Adelaide satellite manufacturer Fleet Space Technologies has applied for a $5m grant under the Federal Government’s Modern Manufacturing Initiative (MMI) so that it can jump from building three hand-built nanosatellites a year to mass-producing 50.

Additional support from the South Australian Government will supplement nearly $4m the company is raising itself.

If the grant application is successful, Fleet Space will become a major satellite manufacturing hub and increase its payroll from 31 staff today to 128 by 2024, according to CEO and co-founder Flavia Tata Nardini. Most of the new employees will be engineers and specialist satellite assembly technicians.

Fleet Space has spent $12m since 2015 on research & development (R&D) to develop the world’s most advanced beam-steering antenna and to miniaturise its satellites’ communications payload. These make it possible to deliver its Nebula space-based data network using a 10kg nanosatellite, where previously this level of connectivity was only possible with a 100kg satellite.

The company, which has already launched four nanosatellites, has applied for a $5m grant from the Department of Industry, Science, Energy and Resources under the MMI to help it make the jump. Fleet Space plans to build a new factory with more than double the space for R&D and manufacturing and has partnered with the University of Adelaide’s Institute of Photonics and Advanced Sensing, local company Redarc Electronics, Hawker Richardson in Melbourne, and NSW-based Lintek to build the industrial capability to manufacture these nanosatellites in Australia.

The Nebula service for utilities, mining and energy companies uses satellites to connect sensors monitoring critical infrastructure such as remote mine sites, alternative energy sites, gas pipelines and rurally dispersed electricity pylons with central base stations, 24 hours a day. This also allows operators to conduct geological surveys and operate unmanned vehicles such as drones remotely from a proper control centre, rather than having to visit a distant, inaccessible site.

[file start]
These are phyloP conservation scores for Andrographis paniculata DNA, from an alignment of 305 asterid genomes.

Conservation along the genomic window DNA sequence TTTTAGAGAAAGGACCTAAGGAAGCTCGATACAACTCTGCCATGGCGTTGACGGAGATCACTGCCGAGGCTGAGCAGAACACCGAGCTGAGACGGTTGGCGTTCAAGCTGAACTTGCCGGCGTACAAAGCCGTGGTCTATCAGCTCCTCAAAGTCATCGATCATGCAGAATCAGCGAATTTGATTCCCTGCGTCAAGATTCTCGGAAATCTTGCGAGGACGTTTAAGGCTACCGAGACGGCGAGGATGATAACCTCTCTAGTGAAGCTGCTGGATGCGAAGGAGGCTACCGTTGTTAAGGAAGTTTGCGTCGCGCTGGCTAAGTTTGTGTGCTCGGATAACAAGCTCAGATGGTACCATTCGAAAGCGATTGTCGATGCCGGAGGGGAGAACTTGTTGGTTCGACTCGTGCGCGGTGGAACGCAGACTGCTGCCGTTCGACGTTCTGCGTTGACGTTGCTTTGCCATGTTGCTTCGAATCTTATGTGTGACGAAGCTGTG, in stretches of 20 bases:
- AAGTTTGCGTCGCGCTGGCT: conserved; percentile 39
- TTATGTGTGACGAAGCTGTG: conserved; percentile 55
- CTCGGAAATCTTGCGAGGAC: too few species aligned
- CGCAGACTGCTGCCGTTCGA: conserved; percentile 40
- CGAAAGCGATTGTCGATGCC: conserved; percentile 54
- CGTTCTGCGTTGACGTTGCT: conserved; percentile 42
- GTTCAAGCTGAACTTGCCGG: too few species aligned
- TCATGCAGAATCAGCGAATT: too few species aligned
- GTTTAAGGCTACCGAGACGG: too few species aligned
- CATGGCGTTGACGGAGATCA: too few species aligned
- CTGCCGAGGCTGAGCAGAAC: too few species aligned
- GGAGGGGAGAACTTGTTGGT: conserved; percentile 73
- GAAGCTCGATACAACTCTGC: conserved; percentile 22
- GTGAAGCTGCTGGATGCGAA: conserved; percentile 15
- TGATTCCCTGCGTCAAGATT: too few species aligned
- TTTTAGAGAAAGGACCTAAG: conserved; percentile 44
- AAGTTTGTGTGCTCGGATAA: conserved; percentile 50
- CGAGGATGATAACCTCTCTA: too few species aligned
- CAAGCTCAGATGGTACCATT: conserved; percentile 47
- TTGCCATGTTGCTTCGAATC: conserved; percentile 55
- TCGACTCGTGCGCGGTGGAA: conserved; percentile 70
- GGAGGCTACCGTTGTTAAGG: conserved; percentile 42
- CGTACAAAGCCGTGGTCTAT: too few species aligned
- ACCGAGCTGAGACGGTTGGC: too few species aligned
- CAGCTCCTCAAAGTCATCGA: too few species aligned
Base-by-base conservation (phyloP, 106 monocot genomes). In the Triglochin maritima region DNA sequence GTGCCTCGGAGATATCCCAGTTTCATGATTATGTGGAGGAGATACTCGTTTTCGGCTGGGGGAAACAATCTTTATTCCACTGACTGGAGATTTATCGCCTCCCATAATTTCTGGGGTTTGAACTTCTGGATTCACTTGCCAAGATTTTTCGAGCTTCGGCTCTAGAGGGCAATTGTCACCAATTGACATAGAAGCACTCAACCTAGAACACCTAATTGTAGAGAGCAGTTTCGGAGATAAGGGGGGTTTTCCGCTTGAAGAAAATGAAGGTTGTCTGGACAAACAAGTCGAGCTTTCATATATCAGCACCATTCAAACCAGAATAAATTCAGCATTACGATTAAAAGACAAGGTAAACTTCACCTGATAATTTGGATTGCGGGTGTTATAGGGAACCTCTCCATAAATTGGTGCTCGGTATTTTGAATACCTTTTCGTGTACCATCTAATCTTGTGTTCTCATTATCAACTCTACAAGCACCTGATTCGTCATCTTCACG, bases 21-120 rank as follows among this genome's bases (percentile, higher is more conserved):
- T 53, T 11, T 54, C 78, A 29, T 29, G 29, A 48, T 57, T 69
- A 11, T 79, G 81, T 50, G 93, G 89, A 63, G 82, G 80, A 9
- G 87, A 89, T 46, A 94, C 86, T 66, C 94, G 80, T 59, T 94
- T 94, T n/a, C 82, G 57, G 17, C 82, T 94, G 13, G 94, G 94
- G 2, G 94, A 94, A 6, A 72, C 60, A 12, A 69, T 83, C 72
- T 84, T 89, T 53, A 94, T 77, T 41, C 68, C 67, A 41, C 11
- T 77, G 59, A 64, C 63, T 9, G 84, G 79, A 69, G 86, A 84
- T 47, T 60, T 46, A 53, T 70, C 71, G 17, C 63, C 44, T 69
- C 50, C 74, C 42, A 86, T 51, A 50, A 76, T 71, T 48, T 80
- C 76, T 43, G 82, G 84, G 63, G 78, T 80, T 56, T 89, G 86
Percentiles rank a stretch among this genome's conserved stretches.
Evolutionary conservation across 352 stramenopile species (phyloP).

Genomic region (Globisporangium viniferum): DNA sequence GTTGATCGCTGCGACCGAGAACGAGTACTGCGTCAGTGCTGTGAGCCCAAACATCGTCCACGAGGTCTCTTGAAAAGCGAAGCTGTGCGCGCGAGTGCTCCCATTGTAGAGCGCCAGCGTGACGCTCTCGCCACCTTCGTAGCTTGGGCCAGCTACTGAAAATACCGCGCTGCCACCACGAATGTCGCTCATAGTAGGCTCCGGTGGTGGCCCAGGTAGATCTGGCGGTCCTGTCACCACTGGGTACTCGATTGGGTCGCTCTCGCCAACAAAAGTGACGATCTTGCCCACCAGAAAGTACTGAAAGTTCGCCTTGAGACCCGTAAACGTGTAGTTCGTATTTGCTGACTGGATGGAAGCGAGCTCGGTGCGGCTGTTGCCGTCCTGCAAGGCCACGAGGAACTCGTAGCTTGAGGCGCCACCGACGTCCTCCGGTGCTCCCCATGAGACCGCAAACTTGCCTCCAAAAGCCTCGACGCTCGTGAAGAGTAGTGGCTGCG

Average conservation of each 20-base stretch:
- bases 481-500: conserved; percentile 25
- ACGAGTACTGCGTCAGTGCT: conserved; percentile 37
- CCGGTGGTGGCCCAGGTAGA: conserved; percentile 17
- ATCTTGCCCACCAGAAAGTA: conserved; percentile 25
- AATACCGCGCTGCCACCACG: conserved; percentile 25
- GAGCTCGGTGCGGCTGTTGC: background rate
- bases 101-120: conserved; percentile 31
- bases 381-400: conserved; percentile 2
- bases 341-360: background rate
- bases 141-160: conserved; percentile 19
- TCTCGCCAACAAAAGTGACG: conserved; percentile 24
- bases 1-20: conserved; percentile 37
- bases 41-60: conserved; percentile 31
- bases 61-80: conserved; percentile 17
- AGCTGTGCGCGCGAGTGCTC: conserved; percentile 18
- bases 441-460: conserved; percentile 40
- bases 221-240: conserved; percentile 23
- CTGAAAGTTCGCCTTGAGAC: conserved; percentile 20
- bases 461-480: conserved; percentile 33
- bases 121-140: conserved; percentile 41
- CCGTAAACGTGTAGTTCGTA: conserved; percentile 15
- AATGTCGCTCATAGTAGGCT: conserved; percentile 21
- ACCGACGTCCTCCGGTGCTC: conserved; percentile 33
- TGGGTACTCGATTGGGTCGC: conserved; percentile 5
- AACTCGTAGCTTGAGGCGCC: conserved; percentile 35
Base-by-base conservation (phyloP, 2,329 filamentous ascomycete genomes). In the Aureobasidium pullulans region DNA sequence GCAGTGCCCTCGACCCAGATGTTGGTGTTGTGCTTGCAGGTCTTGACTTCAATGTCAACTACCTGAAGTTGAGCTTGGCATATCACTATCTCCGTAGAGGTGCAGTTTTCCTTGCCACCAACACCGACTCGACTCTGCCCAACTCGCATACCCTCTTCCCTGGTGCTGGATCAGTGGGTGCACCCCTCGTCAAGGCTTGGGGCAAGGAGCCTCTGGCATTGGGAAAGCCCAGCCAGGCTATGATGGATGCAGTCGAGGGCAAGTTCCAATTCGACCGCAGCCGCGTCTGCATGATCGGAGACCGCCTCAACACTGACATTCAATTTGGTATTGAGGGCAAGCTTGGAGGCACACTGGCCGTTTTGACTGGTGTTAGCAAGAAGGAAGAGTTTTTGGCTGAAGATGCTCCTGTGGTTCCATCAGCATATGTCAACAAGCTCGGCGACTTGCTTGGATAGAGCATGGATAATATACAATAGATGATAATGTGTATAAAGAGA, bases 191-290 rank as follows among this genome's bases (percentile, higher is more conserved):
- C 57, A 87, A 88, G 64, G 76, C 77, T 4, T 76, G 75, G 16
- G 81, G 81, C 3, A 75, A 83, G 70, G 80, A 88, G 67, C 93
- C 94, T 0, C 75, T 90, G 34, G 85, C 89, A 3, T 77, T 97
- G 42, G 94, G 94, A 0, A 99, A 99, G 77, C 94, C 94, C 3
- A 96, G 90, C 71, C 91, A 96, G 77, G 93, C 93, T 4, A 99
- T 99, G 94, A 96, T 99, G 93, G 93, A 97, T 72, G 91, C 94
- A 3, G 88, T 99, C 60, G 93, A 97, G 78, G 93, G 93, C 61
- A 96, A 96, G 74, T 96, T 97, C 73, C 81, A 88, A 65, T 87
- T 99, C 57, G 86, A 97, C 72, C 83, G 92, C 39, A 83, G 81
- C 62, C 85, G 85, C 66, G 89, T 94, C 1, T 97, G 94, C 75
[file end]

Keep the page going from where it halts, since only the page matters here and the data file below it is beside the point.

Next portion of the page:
The Industrial Internet of Things (IIoT) is transforming the ability of Australian companies to manage and control remote assets in real time, says Tata Nardini. She estimates that the full constellation of 140 nanosatellites could generate a lifetime revenue of $1.82bn.

The heart of Fleet Space’s 10kg Centauri-series satellites is its Nebula System, consisting of a smart, lightweight, low-power communications payload and antenna, a ground-based Portal satellite modem, and the Nebula Network Management System. The company designs all of these itself in Adelaide, including the advanced on-board artificial intelligence (AI) system that manages them. However, Fleet Space is forced to get the antenna and some of the complex electronics manufactured by space-qualified specialist suppliers in Switzerland.

In order to achieve seamless global coverage, the company needs a constellation of 140 satellites in Low Earth Orbit (LEO). Up to 50 will need to be replaced each year due to the rate of orbital decay associated with LEO as well as battery and solar panel degradation. Three satellites in Fleet Space’s constellation, Centauri 3, are scheduled for launch this year, and with 16 more in 2022-23.

“At present, every satellite launched by an Australian company is hand-made, and many of the components come from overseas,” says Tata Nardini. “Our manufacturing rate is very low. Australia lacks many of the manufacturing capabilities its industry needs to build satellite payloads and the satellites themselves. And we certainly can’t produce them in volume.

“We want to establish these manufacturing capabilities here in Adelaide so that we can kickstart Australia’s space industry.”

Fleet Space’s goal is to be able to manufacture the entire payload in Australia. That includes 3D printing the advanced beam-steering antenna and designing and manufacturing increasingly complex printed circuit board assemblies (PCBAs).

As well as high-precision 3D printers with trained operators, Fleet Space needs to be able to design and prototype complex PCBAs up to 26 layers deep. The best that Australian firms can do at present is 12 layers. Fleet Space currently gets its complex PCBAs manufactured overseas and much of its pre-launch testing must be done overseas too.

“Winning this grant would mean Fleet Space and its partners can develop and manufacture the smartest parts of future satellites right here in Australia and provide an Australian service to a worldwide customer base,” says Tata Nardini. “Only a handful of companies worldwide such as SpaceX and Airbus have the capacity to mass-produce satellites. We can join them, if we move quickly.”